Moe Choice is a 12x Co-Founder who has been coaching entrepreneurs, leaders and teams since 2005. He delivers high-energy programmes that challenge and empower individuals to get to precisely where they want to be, and to then focus on how to get there in a way that is engaging, exciting, and energising.
With over 20 years of experience working closely with artists, creatives and solopreneurs, Moe has a knack for making meaningful connections with audiences from around the world. He has an insatiable appetite for supporting people to be the best they can be and to make a bigger impact through their endeavours.
Moe knows how to immediately engage an audience, provoke deep thinking, and provide real-life anecdotes to show you how to live life on your own terms! His unique strategies helped him build many successful businesses, generate millions in investment and revenue, and work directly with some of the world's largest brands.
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[00:00:00] Scott: Hi, I'm Scott Fulton, the host of the Rebel Diaries podcast. This show will help you learn how to make work better for you, your colleagues and the organization you work for. I believe the modern workplace is broken for too many people with leaders and their teams, drowning in corporate complexity, information overload, and unnecessary levels of stress.
[00:00:18] Scott: Having spent over 20 years leading disruptive high-performing teams who have won international awards for their impact. I've now dedicated my career to helping coach and train leaders and teams to deliver more value and impact at work whilst reducing the risk of burnout, overload, and wasted effort.
[00:00:34] Scott: This podcast is dedicated to you and thousands like you who know work can and should be better.
[00:00:39] Scott: You'll get tips and insights from me as well as the amazing guests I invite to be the show, many of them have disrupted their industries and are thought leaders, speakers, and authors who have fascinating stories and advice to share.
[00:00:50] Scott: Thank you for listening. I'm Scott Fulton and welcome to the Rebel Diaries show.
[00:00:54] Moe: I can call up a coaching client and say, this isn't working. I'm not the right coach for you. Take your money back, see you later, and replace them. That's not the same as saying, I have to please this client, because if I don't, then I'm not gonna be able to pay my staff or my rent or my blah, blah, blah. I don't own a car.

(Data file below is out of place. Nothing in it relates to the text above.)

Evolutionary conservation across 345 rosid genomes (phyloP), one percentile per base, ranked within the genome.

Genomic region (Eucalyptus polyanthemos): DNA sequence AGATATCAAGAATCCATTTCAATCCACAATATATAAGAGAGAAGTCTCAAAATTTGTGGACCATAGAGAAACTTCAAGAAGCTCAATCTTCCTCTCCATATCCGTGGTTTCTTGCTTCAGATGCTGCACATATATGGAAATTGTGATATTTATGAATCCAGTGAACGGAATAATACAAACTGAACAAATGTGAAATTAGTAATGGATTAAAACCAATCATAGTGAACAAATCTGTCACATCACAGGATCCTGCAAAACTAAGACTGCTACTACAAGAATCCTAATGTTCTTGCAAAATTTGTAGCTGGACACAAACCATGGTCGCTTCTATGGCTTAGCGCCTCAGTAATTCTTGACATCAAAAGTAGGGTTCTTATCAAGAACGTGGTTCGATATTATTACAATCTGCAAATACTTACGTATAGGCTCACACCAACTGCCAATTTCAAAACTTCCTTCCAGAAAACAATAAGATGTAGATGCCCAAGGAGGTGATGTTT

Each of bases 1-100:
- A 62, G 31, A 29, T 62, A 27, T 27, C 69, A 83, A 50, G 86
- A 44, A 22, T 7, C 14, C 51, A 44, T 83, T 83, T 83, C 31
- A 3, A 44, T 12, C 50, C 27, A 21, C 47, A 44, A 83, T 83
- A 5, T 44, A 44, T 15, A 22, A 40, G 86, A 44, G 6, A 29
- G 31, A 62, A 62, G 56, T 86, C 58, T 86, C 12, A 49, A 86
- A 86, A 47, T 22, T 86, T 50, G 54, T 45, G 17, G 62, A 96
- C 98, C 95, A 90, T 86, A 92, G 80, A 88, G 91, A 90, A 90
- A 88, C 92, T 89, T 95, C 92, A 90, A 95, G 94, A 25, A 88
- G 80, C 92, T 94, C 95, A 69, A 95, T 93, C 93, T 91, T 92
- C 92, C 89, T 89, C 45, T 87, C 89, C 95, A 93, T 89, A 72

[00:01:12] Moe: I don't own an apartment. There's no mortgage. I don't have landlord fees. I'm a trusted house center, so I travel the country, house, city, or the world, actually. But really my version of coaching is to show them what's possible and then to ask them what they want to do about it, to inspire them or encourage them or empower them to go for that.
[00:01:33] Scott: Welcome to season three of Rebel Diaries. Moe's back. Some of you may remember earlier last year I had Moe Choice on, well, I brought him back . I really wanted to catch up with Mo we had a great time chatting last time. And, there's some eye opening stuff here. In particular, how he has found a way to live.
[00:01:54] Scott: With no mortgage, no rental. No bills to pay. Yeah. I was surprised too. Um with a shack
[00:02:03] Scott: Hi Mo. Welcome back to the Rebel Diaries Podcast.
[00:02:06] Moe: Thanks for having me. Good to see you again.
[00:02:08] Scott: So you are kicking off season three and I enjoyed our chat so much last time. I'd like to get you back, I think we'd said we'd keep the door open for that.
[00:02:15] Scott: Yeah, very good to have you back and. Since we last spoke, I saw post, and I may have got this wrong, but I saw a post, I'm pretty sure it was on LinkedIn, that you had decided to have a bit of a reset in the new year. And I know when we last spoke you were talking about the one page plan is, have I got that right?
[00:02:34] Scott: Did you have a reset? Have you changed tact or did I misunderstand
[00:02:38] Scott: or misread?
[00:02:39] Moe: A little bit. Yeah. I dunno how much detail we went into last night. Maybe I should have listened to the podcast before I came back on this one. But the one page plan really is a framework. It's this idea that you don't need to work out your tactics before you work out your strategy and your strategy can fit on a page.
[00:02:57] Moe: That, that's the whole concept of it. And it takes time to create a one page plan. It's not, it makes it quicker. It's the opposite. It's that whole Blaze Pascal quote about, sorry about the length of my letter. I didn't have time to write a shorter one.